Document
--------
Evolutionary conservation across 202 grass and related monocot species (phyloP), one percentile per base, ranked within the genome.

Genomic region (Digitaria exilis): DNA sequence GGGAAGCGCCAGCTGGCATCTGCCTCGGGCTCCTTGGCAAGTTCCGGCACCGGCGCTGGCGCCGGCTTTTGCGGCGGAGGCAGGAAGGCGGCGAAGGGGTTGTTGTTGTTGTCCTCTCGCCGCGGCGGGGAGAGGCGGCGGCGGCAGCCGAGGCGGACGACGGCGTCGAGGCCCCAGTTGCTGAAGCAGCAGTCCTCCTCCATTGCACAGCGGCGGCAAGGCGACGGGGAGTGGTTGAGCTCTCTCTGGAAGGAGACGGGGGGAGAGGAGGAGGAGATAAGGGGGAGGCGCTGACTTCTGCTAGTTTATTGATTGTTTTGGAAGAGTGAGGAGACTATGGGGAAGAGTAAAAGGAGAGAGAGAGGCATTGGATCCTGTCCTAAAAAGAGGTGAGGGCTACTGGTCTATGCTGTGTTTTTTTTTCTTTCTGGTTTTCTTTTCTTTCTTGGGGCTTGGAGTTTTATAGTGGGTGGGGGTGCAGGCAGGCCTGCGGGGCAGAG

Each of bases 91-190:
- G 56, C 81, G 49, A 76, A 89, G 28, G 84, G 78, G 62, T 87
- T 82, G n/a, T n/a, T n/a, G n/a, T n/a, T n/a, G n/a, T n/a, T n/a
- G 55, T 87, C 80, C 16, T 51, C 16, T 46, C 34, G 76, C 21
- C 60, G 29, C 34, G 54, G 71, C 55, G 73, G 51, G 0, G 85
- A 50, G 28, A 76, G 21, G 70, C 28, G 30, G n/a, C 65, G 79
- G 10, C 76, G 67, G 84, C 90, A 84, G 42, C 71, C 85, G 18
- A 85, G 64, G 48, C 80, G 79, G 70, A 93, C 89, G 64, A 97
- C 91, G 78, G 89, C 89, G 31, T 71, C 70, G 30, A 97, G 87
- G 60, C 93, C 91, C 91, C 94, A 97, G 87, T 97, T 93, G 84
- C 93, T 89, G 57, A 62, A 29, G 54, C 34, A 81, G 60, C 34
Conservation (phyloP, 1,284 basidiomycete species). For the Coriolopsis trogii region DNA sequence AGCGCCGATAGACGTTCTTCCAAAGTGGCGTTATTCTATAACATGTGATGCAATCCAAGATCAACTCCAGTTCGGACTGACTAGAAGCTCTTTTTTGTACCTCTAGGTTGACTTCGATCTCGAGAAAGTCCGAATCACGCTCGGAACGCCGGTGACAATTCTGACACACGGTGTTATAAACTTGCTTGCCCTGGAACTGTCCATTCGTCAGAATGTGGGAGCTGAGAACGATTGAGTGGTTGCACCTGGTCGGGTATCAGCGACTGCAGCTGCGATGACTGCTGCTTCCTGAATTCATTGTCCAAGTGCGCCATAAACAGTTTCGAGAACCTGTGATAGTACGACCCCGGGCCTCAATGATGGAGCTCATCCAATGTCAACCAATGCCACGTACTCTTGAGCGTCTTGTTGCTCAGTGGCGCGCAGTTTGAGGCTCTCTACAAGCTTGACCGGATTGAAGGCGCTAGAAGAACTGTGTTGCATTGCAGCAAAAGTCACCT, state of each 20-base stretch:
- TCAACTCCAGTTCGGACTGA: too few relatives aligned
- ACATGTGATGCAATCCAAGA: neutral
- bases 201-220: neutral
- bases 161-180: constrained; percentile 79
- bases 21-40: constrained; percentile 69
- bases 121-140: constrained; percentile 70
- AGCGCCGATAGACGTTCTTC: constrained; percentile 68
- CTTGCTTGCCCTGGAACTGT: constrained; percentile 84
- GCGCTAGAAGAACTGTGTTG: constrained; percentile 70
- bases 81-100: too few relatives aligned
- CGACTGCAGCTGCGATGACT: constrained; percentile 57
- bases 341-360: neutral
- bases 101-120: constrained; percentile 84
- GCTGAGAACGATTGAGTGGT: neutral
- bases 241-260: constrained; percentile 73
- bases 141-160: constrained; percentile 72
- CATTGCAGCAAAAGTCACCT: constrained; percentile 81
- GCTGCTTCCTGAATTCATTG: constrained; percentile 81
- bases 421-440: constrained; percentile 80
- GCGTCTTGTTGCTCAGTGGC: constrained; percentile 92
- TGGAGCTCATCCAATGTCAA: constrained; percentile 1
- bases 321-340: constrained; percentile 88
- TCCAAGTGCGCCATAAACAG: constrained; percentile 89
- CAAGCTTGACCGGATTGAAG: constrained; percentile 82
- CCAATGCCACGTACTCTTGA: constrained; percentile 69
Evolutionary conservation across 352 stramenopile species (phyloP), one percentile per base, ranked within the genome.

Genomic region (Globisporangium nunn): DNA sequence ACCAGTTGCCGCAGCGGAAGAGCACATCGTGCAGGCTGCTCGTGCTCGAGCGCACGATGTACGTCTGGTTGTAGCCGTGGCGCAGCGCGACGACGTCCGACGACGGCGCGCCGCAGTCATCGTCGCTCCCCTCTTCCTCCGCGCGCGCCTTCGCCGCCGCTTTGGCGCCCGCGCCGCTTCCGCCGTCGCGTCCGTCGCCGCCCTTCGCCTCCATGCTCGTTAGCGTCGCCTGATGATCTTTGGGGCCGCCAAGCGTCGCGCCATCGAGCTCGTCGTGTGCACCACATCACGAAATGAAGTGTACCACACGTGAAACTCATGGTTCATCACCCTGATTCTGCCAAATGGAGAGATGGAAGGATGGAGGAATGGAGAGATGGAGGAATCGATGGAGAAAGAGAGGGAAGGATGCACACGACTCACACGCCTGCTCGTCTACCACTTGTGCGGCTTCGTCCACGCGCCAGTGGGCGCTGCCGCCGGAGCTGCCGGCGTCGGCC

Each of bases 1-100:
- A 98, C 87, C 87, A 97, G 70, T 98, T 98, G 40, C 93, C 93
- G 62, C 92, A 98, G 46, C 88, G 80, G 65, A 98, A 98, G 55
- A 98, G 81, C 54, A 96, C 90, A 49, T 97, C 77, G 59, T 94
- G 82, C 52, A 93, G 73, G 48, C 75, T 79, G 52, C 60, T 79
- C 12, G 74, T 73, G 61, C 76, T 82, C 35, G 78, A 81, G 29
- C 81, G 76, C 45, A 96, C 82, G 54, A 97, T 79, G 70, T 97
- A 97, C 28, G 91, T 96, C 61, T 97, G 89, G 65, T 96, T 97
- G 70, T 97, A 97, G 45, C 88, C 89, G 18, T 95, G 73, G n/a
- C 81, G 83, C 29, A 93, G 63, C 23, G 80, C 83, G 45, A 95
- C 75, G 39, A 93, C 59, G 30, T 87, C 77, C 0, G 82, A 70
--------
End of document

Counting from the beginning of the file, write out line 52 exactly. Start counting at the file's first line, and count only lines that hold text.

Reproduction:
- C 75, G 39, A 93, C 59, G 30, T 87, C 77, C 0, G 82, A 70